According to this leading tech-training institute, if LED is used for lighting, a student needs less than 1 unit of electricity for entire year for study! Cannot we supply even 1 unit of electricity per year? Today, a solar energy solution for basic lighting is the quickest and cheapest solution. With this belief IIT Bombay has undertaken project to provide SOlar Urja Lamp (SOUL) to each and every child in the country. Our 1 Million SOUL project is a pilot project in this direction. For better repair and maintenance a concept of "localization" of solar energy is being promoted wherein solar study lamp are assembled, used and serviced by local people.

Tamil Nadu NGO Promotes Eco-sensitivity Among Villagers

For the past two years, villagers of Kittampalayam in Coimbatore district, Tamil Nadu, have been celebrating Diwali sans the noise and pollution of firecrackers. Bats, cattle egrets and mynahs, which can be spotted aplenty in these villages, have remained safe in their habitat, at a time when many urban birds have to contend with the deafening noise and pollution. They have a team of eco-conscious people to thank for this as reported in The Hindu.

Members of Noiyal Green Foundation (NGF), an NGO started in Somanur in 2008, have been enlightening the villagers and tribals in Kittampalayam, Karumathampatti and other neighbouring villages about the impact firecrackers have on the lives of birds, the advantages of planting saplings and the need to preserve the environment.

“As children, we would never hesitate to drink the water from the Noyyal; it was so pure. Over the years, the levels of pollution have increased. The water is no longer safe to drink,” says R. Palanisamy, NGF president.

This prompted Palanisamy and seven of his friends from neighbouring villages to form an organisation through which villagers could be involved in preserving and improving the environment around them. Because they were from the area, they understood local issues better, and bonded well with the villagers. For details, call 94436-98742 or e-mail This email address is being protected from spambots. You need JavaScript enabled to view it.

Travel Firm Promotes ‘Responsible Tourism’ in Northeast

‘Responsible tourism’ is a lot more than just “not littering” It is about connecting with the local people and their culture, about leaving the environment in a better state than before, about improving lives of the locals, about giving more than taking, and much more writes Anusha Subramanian in The Better India.

Software professional Piran Elavia, founder of Kipepeo, believes tourism must be the happy face of conservation. Elavia has borrowed the name ‘Kipepeo’ from an enterprise by the same name in Kenya that successfully bridged the divide between conservation and livelihood of the local populace. Explains Elavia: “To us, here in India, those are the bridges we want to build and that is the balance we seek to create: between tourism and conservation, between equitability in society and sustainability of environment, between the quality of life for human beings and the quality of life around them, between enjoyment today and enjoyment tomorrow.”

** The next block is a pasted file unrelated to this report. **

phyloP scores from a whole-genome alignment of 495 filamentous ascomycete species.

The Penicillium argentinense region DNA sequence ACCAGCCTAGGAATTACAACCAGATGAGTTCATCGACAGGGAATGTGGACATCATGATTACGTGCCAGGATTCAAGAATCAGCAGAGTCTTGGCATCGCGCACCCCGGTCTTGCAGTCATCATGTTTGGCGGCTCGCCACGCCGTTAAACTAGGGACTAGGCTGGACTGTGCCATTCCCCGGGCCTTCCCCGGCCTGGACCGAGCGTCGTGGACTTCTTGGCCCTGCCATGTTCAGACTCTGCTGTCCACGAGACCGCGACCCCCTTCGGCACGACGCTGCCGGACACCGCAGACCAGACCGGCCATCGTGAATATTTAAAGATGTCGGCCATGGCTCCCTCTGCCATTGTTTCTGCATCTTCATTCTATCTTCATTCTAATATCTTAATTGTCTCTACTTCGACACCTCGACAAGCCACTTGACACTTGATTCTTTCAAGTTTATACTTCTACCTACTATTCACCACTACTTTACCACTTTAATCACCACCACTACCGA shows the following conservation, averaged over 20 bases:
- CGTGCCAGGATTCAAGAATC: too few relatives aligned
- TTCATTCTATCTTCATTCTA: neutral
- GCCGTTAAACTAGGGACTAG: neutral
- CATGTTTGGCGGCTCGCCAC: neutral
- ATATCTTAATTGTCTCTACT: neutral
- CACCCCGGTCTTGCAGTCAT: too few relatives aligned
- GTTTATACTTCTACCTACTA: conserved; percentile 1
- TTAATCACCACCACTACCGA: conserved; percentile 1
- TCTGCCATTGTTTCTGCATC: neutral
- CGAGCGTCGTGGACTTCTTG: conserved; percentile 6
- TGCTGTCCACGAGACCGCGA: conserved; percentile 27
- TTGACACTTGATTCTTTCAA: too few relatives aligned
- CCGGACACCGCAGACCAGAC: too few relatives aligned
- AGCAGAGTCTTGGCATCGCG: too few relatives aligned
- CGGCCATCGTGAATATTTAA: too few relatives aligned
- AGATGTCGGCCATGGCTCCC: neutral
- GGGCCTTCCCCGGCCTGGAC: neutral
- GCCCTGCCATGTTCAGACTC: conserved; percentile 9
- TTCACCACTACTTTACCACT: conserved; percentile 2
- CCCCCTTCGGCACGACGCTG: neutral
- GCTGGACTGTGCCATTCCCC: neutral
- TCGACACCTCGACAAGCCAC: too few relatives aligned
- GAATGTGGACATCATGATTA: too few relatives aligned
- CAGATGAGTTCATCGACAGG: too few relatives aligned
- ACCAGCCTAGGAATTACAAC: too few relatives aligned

Explaining what responsible tourism is Elavia says, “Responsible tourism aims at increasing the positive impact of travel by enabling mutually enriching experiences between tourists and the environment, people and cultures they visit.”

Kipepeo’s first objective as a responsible tourism company is to strive to build bridges between resources and needs, leisure and livelihoods, visitors and hosts, in ways that are sustainable and beneficial to all. It has been involving the local communities actively in the tourism process, to assist them economically and socially. Secondly, Kipepeo’s objective is to highlight to the outside world this beautiful albeit misunderstood region of India.

“I want to change the way people think about NE India and get their fear out. Instead I want people to visit these places and take back wonderful memories with them,” says Elavia.

Kipepeo’s multi faceted approach for developing a sustainable tourism model:

  • Primarily using home-stays or community-run lodges for accommodating visitors.
  • Using local staff as guides, cooks and porters on all their treks and adventure expeditions.
  • Buying local produce & using locally available renewable resources.
  • Provide training to local people for tourism-related activities like guides, cooks, etc and assisting locals in setting up home-stays.
  • Educating and sensitizing all visitors to the cultural practices of the region.
  • Working in locations which are relatively remote and unknown, so as to provide alternative livelihoods to the local communities.

Kipepeo offers tours in the North East in places such as Assam, Sikkim, Arunachal Pradesh, Meghalaya and Nagaland. One can explore these places via treks and wildlife tours, caving in Meghalaya and home stays in Sikkim and Arunachal.